Google Penguin is a spam eater
Because the aggressive deception and manipulation methods used by webmasters and online agencies commissioned to improve the ranking of their Internet page are escalating at great speed, Google felt compelled to rework its search algorithms. The introduction of the Panda update in 2011, which was mainly aimed at the editorial content of web pages, was followed by Google Penguin just a year later. This additional module is also known as Web spam Update because it targets spam methods, whose sole purpose is to position a specific web page in the SERPs
(abbreviation for Search Engine Result Pages), i.e. push the search result pages displayed to the highest possible position. However, the top positions they have thereby achieved do not reflect the true significance of the real user behavior – the search results displayed are distorted.
Alignment with Google’s quality guidelines
To provide Internet page operators and programmers with a guideline for professionalism, Google published quality guidelines with general and specific recommendations (see link). Although the exact workings of Google Penguin are kept secret, one can view these recommendations as a blueprint for Penguin’s approach.
The top maxim listed is that a web page must be created for its users and not for a search engine. Furthermore, it explicitly states that one must refrain from using tricks and deceit, which could mislead the user or the search algorithm.
List of disfavored methods
In addition to the general principles, the quality guidelines also list specific methods that are disfavored by Google. It can be assumed that these transgressive methods will lead to a punishment in the ranking if they are identified by the Penguin filter. This applies to the following in particular:
- Link deceit programs and other links spam to improve the link popularity
- Keyword stuffing: Placing an excessive number of keywords, which have hardly any relevant connection to the actual content, on one’s own web page.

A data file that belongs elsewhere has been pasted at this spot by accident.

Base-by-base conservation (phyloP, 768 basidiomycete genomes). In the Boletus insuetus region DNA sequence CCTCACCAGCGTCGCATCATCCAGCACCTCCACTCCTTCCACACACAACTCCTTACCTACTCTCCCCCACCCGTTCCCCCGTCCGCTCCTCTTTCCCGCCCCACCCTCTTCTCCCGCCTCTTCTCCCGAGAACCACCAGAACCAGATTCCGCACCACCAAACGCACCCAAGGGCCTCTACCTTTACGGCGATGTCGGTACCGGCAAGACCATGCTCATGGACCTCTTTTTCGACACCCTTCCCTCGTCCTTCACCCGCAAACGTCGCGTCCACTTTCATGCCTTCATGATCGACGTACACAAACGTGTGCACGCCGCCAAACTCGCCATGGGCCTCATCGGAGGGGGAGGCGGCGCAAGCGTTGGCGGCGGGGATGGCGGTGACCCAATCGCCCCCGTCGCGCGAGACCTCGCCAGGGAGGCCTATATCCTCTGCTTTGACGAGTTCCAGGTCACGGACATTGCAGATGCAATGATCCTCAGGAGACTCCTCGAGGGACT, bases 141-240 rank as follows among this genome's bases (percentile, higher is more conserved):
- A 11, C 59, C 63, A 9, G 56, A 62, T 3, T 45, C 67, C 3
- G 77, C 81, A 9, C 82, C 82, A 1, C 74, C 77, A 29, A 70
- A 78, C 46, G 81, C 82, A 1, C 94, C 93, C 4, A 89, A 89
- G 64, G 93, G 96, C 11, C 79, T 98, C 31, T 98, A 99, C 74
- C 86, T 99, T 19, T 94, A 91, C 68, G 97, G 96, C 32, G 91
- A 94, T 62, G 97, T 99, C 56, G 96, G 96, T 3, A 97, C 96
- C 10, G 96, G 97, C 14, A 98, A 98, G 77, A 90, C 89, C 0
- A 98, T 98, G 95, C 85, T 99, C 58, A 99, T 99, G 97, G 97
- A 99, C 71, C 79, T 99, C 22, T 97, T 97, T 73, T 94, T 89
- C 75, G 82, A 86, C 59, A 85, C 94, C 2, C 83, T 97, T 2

- Cloaking: The presentation of a page often differs between real visitors and the search engine, for example in the form of types of media used or keywords.
- Sneaky redirects: Users are redirected to a page other than the one analyzed by the search bot.
- Concealed elements: Texts or links remain concealed for the real user (for example, text has the same background color, font size is zero or hidden behind a symbol) – however, they affect the search results.
Checking the link structure
One aspect that Google Penguin has by definition kept a close watch on is the link structure to an Internet page and the backlink profile that belongs to it. Specifically, it searches for unnatural links because they indicate the targeted manipulation of links to improve ranking.This is easier to understand by dividing links related to a specific web page that is being examined according to three categories:
- Internal links: These links refer to other elements (images, documents, subpages, etc.) within this web page and are mainly intended for the navigation.
- Outgoing links: These links guide users away from the web page to other domains.
- Incoming or backlinks: These links guide users from one place on the Internet to this web page.
In a natural link pattern, the set links of a web page more often consists of internal rather than outgoing links. The link texts are generally neutral, i.e. the use of promotional keywords (“money keywords”) is kept to a minimum and, in terms of content, they generally refer to their own presence.
Temptation to use backlink manipulation
Backlinks (incoming links) have a significant influence on the ranking of a web page because they are an indicator of how often the page is recommended by Internet users or other page operators by means of a link reference. Google Penguin therefore tracks and punishes activities where it is obvious that backlinks have been purchased or have been spread on the Web by other unnatural means. To this end, Google’s guidelines offer numerous recommendations listed under the heading Link Exchange Programs.
Integration of Google Penguin
The Google Penguin module was first released on April 24, 2012. It influenced approximately 3% of all search queries. In addition to smaller adjustments (“Data Refresh”), between 2013 and 2016 three larger algorithm changes were made under the designation Penguin 2.0 to 4.0. Meanwhile Penguin has been integrated into the core algorithm; data adjustments and their impact on the ranking are therefore permanently in real time.